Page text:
His book ‘Moonwalking with Einstein: The Art and Science of Remembering Everything’ is an incredibly beautiful journey into the workings of the mind.

Below is an excerpt from the interview which is a ‘mind’-opener:

Q: What is the connection between memory and our sense of time?

A: As we get older, life seems to fly by faster and faster. That’s because we structure our experience of time around memories. We remember events in relation to other events. But as we get older, and our experiences become less unique, our memories can blend together. If yesterday’s lunch is indistinguishable from the one you ate the day before, it’ll end up being forgotten. That’s why it’s so hard to remember meals. In the same way, if you’re not doing things that are unique and different and memorable, this year can come to resemble the last, and end up being just as forgettable as yesterday’s lunch. That’s why it’s so important to pack your life with interesting experiences that make your life memorable, and provide a texture to the passage of time.

20111213-094616 AM.jpg

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Getting a paint-job

If you never tried throwing paint at someone here’s a tip: try it !
Even better: get your camera and shoot the entire drama.

Having no idea whether it would turn out to be a mess or not, I agreed to submit my camera to the possibility of itself getting a paint job. Not being fond of chameleon magic, I made sure the paint’s ricochet wouldn’t surprise me. I stood back.

My subject: MG, boldly prepared herself on a cold Sunday morning on the edge of Riviera Beach in Ghajn Tuffieha (Malta). And Zap. Paint flew. Click, click. The shutter busily captured the milliseconds in which paint droplets exploded on MG’s skin.

Great fun and great results. Luckily I wasn’t the one who had to swim in a cold November sea to clean-out the paint (…one of the advantages of being the photographer).

Would you like some paint splashed on you?

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A list of mundane ‘likes’ and nervous ‘dislikes’

It’s been a persistent wish of mine to list those things that make me smile and those which make me despair.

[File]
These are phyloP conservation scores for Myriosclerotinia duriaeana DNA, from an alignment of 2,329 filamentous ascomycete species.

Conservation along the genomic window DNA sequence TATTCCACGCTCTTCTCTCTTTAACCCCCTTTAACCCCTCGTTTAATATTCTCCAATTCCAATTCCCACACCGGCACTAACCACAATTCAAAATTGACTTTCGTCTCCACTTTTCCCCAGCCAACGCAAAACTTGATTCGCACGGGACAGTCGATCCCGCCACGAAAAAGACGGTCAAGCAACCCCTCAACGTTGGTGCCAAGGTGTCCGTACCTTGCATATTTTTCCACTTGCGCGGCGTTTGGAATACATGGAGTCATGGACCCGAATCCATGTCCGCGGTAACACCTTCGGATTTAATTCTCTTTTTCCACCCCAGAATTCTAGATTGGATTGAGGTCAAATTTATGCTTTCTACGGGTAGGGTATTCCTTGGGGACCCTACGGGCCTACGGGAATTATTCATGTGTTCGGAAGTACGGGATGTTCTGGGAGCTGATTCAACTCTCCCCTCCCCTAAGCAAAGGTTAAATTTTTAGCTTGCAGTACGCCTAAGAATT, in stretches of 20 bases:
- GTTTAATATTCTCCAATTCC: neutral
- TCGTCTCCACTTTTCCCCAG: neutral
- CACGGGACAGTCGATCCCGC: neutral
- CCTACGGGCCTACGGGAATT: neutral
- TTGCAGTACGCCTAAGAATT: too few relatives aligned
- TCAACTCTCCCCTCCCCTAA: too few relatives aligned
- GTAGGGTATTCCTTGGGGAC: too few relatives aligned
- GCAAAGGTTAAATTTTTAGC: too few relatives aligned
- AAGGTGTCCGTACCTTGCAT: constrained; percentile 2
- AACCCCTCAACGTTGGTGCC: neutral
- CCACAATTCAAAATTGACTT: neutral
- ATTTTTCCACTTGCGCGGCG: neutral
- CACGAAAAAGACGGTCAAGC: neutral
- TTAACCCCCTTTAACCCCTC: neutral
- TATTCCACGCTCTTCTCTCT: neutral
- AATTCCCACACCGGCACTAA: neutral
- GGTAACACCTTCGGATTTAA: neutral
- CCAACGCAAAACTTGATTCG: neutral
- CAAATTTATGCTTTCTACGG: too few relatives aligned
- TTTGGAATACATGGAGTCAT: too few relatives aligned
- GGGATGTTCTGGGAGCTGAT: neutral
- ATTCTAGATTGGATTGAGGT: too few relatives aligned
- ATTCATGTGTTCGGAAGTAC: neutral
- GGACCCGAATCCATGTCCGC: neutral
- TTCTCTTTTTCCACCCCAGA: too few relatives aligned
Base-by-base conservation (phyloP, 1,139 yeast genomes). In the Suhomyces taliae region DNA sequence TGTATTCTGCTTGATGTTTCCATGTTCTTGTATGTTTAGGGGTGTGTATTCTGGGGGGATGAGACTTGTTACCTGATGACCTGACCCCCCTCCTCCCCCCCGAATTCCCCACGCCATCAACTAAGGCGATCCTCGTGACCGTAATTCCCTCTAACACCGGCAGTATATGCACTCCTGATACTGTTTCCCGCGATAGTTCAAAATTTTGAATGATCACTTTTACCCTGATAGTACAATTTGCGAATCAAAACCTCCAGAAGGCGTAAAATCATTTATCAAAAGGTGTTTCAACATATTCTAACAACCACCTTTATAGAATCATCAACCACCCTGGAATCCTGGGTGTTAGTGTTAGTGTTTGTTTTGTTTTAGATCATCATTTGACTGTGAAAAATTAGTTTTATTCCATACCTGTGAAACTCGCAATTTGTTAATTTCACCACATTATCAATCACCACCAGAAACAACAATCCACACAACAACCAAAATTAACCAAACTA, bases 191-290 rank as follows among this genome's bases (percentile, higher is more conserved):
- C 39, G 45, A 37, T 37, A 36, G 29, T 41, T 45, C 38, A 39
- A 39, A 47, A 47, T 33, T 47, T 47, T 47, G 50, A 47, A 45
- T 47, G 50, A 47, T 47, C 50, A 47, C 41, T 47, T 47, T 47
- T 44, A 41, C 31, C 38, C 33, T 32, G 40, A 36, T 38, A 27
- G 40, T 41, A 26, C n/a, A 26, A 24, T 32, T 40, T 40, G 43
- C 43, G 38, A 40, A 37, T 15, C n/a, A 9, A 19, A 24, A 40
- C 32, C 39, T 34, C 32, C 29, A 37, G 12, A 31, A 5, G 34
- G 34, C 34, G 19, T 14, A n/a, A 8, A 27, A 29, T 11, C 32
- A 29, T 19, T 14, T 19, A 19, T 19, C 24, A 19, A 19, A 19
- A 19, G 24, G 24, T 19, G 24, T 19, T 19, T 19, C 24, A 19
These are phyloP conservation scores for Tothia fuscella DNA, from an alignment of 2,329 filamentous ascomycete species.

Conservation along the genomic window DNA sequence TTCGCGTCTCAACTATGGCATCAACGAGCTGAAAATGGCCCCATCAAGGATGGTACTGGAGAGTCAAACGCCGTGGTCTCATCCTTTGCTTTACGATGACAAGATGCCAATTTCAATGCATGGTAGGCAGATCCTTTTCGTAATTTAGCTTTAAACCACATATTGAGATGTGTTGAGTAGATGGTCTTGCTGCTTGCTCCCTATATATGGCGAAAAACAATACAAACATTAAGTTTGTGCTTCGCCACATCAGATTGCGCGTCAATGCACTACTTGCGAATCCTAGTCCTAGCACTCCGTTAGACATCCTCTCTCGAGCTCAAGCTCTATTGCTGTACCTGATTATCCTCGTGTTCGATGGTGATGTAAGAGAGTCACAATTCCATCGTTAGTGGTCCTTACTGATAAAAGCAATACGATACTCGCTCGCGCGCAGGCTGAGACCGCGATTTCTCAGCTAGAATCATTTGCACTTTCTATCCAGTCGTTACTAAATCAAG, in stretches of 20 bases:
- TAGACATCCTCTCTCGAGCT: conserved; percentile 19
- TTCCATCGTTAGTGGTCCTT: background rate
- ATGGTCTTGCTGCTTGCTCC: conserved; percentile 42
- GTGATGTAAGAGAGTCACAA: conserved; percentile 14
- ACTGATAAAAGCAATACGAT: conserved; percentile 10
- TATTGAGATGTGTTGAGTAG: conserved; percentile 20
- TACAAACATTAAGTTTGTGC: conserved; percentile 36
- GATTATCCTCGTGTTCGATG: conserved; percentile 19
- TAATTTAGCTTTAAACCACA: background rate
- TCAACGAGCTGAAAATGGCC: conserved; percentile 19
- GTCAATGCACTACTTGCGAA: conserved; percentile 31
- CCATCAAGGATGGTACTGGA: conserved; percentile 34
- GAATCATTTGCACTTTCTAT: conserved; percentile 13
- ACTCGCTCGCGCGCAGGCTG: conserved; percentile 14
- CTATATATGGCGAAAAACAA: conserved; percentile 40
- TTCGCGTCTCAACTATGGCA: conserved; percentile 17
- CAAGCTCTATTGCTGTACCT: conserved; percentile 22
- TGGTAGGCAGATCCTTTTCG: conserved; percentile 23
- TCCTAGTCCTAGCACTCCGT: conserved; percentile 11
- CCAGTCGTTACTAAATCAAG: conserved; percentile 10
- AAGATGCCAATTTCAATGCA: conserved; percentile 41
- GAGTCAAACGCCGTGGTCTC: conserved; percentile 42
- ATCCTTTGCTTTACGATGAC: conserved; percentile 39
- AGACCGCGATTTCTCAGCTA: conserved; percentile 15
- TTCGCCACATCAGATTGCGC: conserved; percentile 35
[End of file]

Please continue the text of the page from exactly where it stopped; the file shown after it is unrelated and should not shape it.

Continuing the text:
I’m rather curious to see whether your likes and dislikes are similar to mine, so do comment with your own list below.

This is intended to be a constant work-in-progress so check back regularly as I intend to grow this list slowly:

The White List of things I like :)

  1. The sweet smell of rain.
  2. Great design which goes beyond the mere ‘good’ and which leaves me in awe of its craftsmanship.
  3. Heavy blue skies with deep blue hues and the occasional stray sun beam breaking through.
  4. Anything made of chocolate, yet especially the Tortino di cioccolato fondente caldo con gelato al zabaglione.
  5. Polaroids & Laughter.
  6. The zangy sound of my guitar with a set of new D’Addario strings.
  7. A long forgotten smell, sound or sensation which unexpectedly carries me back to my childhood – almost like a time machine.
  8. Soulful music that transports you beyond ‘everydayness’
  9. Warm rikotta pastizzi from Cordina on a Sunday morning with FT Weekend as their backdrop.
  10. That creative fever which forces me out on the street to take pictures, paint, write or make something.
  11. Calligraphy and typography: the beautiful aesthetic of the written word.
  12. Those grainy, somewhat vintage, warm contre-jour portraits that spring out of rickety film cameras (when you least expect it).
  13. Things organised neatly, in lines, possibly by colour.
  14. The smell of a new book and the crisp sound of its whizzing pages.
  15. The magical moments of silence in Keith Jarret’s Koln piano concert.
  16. Ink, pens, pencils, paints, copics and sketch books.
  17. That ‘aha’ moment after hours of research to solve a technical problem.

The Black List of things I detest :(

  1. Eastern European electronics which come with shoddy English manuals you can’t quite understand.
  2. The mangling of Maltese & English into atrocities like ‘il-parents’ or ‘il-bagit’. Grrrr.
  3. Blokes who talk during movies (especially those with a compulsion to explain the movie to their neighbour – in real time).
  4. Speakers who read-off their text-heavy power-points giving their audience a great view of their bottom rather than their face.
  5. Goons who insist on driving at a snail’s pace on the outer lane.
  6. Captchas which are impossible to understand and which leave you staring at your screen as though you’ve seen Casper.



"I prefer drawing to talking. Drawing is faster, and leaves less room for lies" Le Corbusier